Lifting operations can often put people at great risk of injury, as well as incurring great costs when they go wrong. It is therefore important to properly resource, plan and organise lifting operations so they are carried out in a safe manner.
Each of these elements requires a person or people with sufficient competence to be involved at each step. These people should have sufficient theoretical and practical knowledge of the work and equipment in question, as well as the requirements of the law, to be able to do this properly.
For complex and high-risk operations, the planning and organisation should be extensive and meticulous.
The planning of individual routine lifting operations may be the responsibility of those who carry them out (eg a slinger or crane operator). But for much more complex lifting operations (eg a tandem lift using multiple cranes), a written plan should be developed by a person with significant and specific competencies – adequate training, knowledge, skills and expertise – suitable for the level of the task.
For straightforward, common lifting operations, a single initial generic plan may be all that is required (eg fork-lift trucks in a factory), which could be part of the normal risk assessment for the activity.
However, from time to time it may be necessary to review the plan to make sure that nothing has changed and the plan remains valid. Routine lifting operations which are a little more complex may, depending on the circumstances, need to be planned each time the lifting operation is carried out.
The plan for any lifting operation must address the foreseeable risks involved in the work and identify the appropriate resources (including people) necessary for safe completion of the job. Factors to include may be any or all of the following:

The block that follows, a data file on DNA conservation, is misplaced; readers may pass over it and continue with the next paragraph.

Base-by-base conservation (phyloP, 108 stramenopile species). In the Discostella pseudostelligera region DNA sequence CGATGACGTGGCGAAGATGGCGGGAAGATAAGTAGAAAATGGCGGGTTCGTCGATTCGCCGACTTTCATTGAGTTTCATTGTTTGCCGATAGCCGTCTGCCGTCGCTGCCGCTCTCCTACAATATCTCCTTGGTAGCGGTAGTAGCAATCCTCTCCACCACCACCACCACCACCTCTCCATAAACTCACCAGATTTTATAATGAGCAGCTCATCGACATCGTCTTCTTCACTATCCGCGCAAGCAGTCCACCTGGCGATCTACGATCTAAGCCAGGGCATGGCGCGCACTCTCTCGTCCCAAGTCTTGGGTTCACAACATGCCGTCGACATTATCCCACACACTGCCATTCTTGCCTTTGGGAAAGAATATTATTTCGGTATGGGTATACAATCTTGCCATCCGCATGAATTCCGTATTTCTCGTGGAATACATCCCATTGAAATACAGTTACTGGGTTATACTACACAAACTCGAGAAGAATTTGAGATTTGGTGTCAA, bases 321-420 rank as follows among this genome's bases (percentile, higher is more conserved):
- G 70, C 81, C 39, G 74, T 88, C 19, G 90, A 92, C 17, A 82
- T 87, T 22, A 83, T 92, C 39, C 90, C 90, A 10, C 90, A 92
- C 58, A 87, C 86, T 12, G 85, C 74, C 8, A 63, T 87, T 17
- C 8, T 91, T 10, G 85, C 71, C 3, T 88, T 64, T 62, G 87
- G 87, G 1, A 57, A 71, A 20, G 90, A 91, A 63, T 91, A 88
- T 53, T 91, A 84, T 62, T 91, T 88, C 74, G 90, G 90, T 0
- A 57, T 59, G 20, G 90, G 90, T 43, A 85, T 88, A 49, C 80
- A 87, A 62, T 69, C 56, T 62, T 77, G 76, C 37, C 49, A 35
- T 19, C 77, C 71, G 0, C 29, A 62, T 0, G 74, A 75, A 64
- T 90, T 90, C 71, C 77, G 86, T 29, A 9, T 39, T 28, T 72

- Working under suspended loads
- Attaching / detaching and securing loads
- Proximity hazards
- Lifting people
- Pre-use checking
- Continuing integrity of the equipment
The plan should set out clearly the actions involved at each step of the operation and identify the responsibilities of those involved. The degree of planning and complexity of the plan will vary and should be proportionate to the foreseeable risks involved in the work.
Strength and stability
Lifting equipment must be of adequate strength for the proposed use. The assessment of this should recognize that there may be a combination of forces to which the lifting equipment, including the accessories, will be subjected.
The lifting equipment used should provide an appropriate ‘factor of safety’ against all foreseeable types of failure. Where people are lifted, the factor of safety is often higher. Any lifting equipment selected should not be unduly susceptible to any of the foreseeable failure modes likely to arise in service, for example fracture, wear or fatigue.